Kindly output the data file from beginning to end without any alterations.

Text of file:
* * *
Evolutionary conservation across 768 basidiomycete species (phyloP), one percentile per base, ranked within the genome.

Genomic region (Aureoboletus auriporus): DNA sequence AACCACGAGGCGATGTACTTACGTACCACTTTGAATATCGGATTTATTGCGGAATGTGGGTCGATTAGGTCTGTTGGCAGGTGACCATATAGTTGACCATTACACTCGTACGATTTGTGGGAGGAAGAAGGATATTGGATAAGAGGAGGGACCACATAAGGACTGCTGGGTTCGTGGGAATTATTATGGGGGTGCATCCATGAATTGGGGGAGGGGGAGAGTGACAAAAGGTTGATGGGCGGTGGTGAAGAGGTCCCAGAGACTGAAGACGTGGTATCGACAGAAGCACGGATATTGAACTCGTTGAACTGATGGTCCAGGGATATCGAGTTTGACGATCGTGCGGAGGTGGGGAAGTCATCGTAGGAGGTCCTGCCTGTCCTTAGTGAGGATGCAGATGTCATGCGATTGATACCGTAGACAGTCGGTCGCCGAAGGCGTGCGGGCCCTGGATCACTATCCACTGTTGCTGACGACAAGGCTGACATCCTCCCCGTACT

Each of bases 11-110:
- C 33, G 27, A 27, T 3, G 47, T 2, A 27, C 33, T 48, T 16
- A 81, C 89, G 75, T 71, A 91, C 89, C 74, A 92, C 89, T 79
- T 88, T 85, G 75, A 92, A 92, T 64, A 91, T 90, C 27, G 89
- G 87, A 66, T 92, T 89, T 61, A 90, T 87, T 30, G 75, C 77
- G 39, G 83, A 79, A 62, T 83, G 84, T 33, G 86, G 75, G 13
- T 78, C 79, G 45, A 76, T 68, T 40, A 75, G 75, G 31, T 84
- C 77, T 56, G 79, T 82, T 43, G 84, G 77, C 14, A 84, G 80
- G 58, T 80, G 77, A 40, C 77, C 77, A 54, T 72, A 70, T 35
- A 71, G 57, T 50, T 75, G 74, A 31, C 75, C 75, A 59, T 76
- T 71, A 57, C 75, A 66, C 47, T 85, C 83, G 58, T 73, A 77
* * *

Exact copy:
Evolutionary conservation across 768 basidiomycete species (phyloP), one percentile per base, ranked within the genome.

Genomic region (Aureoboletus auriporus): DNA sequence AACCACGAGGCGATGTACTTACGTACCACTTTGAATATCGGATTTATTGCGGAATGTGGGTCGATTAGGTCTGTTGGCAGGTGACCATATAGTTGACCATTACACTCGTACGATTTGTGGGAGGAAGAAGGATATTGGATAAGAGGAGGGACCACATAAGGACTGCTGGGTTCGTGGGAATTATTATGGGGGTGCATCCATGAATTGGGGGAGGGGGAGAGTGACAAAAGGTTGATGGGCGGTGGTGAAGAGGTCCCAGAGACTGAAGACGTGGTATCGACAGAAGCACGGATATTGAACTCGTTGAACTGATGGTCCAGGGATATCGAGTTTGACGATCGTGCGGAGGTGGGGAAGTCATCGTAGGAGGTCCTGCCTGTCCTTAGTGAGGATGCAGATGTCATGCGATTGATACCGTAGACAGTCGGTCGCCGAAGGCGTGCGGGCCCTGGATCACTATCCACTGTTGCTGACGACAAGGCTGACATCCTCCCCGTACT

Each of bases 11-110:
- C 33, G 27, A 27, T 3, G 47, T 2, A 27, C 33, T 48, T 16
- A 81, C 89, G 75, T 71, A 91, C 89, C 74, A 92, C 89, T 79
- T 88, T 85, G 75, A 92, A 92, T 64, A 91, T 90, C 27, G 89
- G 87, A 66, T 92, T 89, T 61, A 90, T 87, T 30, G 75, C 77
- G 39, G 83, A 79, A 62, T 83, G 84, T 33, G 86, G 75, G 13
- T 78, C 79, G 45, A 76, T 68, T 40, A 75, G 75, G 31, T 84
- C 77, T 56, G 79, T 82, T 43, G 84, G 77, C 14, A 84, G 80
- G 58, T 80, G 77, A 40, C 77, C 77, A 54, T 72, A 70, T 35
- A 71, G 57, T 50, T 75, G 74, A 31, C 75, C 75, A 59, T 76
- T 71, A 57, C 75, A 66, C 47, T 85, C 83, G 58, T 73, A 77